HCC Updates, Increases Services at a Rural Missouri Clinic


WAVERLY, Mo. — Thirty-some years ago, Dr. Gene McFadden and his medical partners built a squat primary-care clinic that housed six physicians and a dozen exam rooms.

The clinic still operates in this town of fewer than 900 residents, an hour and a half drive northeast of metropolitan Kansas City. Row crops and orchards of peaches and apples line the hilly, two-lane highways in this part of Lafayette County.

McFadden, 84, is now the only physician at the clinic, but it’s in the midst of a rebirth.

The Health Care Collaborative of Rural Missouri (HCC), a 6-year-old nonprofit organization serving Lafayette County and surrounding areas, is now operating the clinic as a Live Well Health & Wellness Center.

Situated as it is in such an isolated area, the clinic has always provided safety-net care to area residents, said HCC Executive Director Toniann Richard. But now, she said, “The safety-net services are much more intentional.”

The collaborative took over operation of the clinic on June 1 from Lafayette Regional Hospital in Lexington. The hospital still owns the building, Richard said, but HCC is running the business side.

She said the collaborative has made about $10,000 worth of capital improvements to the building, and it expects to spend at least $120,000 more in the next year on renovations and equipment.

Nurse practitioner Ashley English is already on the job, and Richard said Pathways Community Health, a nonprofit community mental health center, should begin providing behavioral health services on Tuesday.

She also hopes to have a dentist on board by mid-October, which she said would make the clinic the second dental provider in a four-county area that accepts Medicaid.

Richard said a dentist and hygienist could probably schedule about 3,800 appointments a year, and that all the patients in the first year likely would be Medicaid children.

HCC also expects to provide childhood vaccinations and well-woman services at the clinic.

Tom Emerson, administrator of the Lafayette County Health Department, said he was happy with all the changes underway at the clinic.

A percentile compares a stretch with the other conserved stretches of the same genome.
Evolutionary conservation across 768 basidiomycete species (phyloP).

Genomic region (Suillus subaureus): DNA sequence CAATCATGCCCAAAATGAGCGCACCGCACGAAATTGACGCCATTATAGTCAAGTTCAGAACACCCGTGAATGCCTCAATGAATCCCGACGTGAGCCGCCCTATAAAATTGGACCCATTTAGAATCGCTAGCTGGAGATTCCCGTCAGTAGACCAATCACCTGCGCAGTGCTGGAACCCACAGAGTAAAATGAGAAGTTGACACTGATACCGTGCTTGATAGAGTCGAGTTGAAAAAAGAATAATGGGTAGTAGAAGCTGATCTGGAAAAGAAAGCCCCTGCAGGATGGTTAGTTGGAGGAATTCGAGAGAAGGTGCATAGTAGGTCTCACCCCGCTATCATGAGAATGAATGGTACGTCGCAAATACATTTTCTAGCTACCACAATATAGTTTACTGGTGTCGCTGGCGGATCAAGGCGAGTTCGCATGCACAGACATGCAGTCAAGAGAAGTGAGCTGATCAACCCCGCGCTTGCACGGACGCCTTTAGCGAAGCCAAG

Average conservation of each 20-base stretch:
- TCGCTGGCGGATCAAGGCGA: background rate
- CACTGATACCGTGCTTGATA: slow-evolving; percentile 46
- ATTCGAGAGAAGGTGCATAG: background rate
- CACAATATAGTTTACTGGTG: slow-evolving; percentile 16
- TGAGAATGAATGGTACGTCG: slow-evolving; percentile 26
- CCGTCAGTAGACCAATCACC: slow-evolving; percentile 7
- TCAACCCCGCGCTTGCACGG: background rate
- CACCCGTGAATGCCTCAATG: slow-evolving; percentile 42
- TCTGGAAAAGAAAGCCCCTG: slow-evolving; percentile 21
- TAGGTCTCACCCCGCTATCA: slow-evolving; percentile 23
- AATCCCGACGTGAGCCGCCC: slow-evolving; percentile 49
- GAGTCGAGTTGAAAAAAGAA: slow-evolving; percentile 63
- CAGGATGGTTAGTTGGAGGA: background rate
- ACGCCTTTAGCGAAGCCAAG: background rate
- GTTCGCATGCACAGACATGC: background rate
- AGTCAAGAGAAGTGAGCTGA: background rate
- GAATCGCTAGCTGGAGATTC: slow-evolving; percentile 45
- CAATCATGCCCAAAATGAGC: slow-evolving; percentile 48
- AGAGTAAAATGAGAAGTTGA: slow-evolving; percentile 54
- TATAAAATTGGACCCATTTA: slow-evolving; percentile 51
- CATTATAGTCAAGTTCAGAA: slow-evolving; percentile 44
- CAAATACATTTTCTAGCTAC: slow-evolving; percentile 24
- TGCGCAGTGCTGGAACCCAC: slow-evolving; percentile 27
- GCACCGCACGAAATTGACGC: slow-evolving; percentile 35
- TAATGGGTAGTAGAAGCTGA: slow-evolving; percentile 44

“That’s kind of a far corner of the county,” he said. “I think it’s going to improve access all the way around.”

HCC is taking on the clinics as it changes its business model. It is moving from an organization that largely coordinated services for low-income individuals to one that is now a direct service provider.

By early next year, Richard said, HCC hopes to earn certification as a federally qualified health center, which would allow the clinics to earn an extra 1 percent Medicaid reimbursement to help cover the cost of serving the uninsured.

Becoming a direct provider, she said, “was a business decision to keep the organization viable.”

HCC is almost entirely grant funded now.

But, Richard said, public and private insurance reimbursements likely would make up about half of the $2 million in annual revenue projected with the new model.

HCC anticipates about twice as many patients will be served at the clinic, though it’s unclear, she said, how many patients the clinic has served in the recent past.

The pairing of McFadden and English is a melding of generations.

English, 27, just passed her state board exam after earning her master’s degree at the University of Missouri-Columbia. Prior to that, she spent five years as a registered nurse in the intensive care unit of Saint Luke’s Hospital on the Country Club Plaza.

McFadden has been a doctor since 1959, and except for the first two years of his career, has practiced in his hometown of Waverly.

McFadden said he didn’t consider himself a mentor any more than he considers himself the boss of the other clinic employees.

“They don’t work for me. I don’t work for them,” he said. “We are a team.”

But English said she appreciates the opportunity to observe how McFadden interacts with patients.

“I think we kind of complement each other in past and present health care,” she said.

English said she wanted to work in a rural setting.

“I just want to be available to people who don’t have easy access to a health care provider,” she said.
McFadden said he was happy the clinic could provide better service to the itinerant workers employed in the orchards.

He said he doesn’t plan to slow down anytime soon.

He’s healthy, he said, and, “They tell me I’m alert.”

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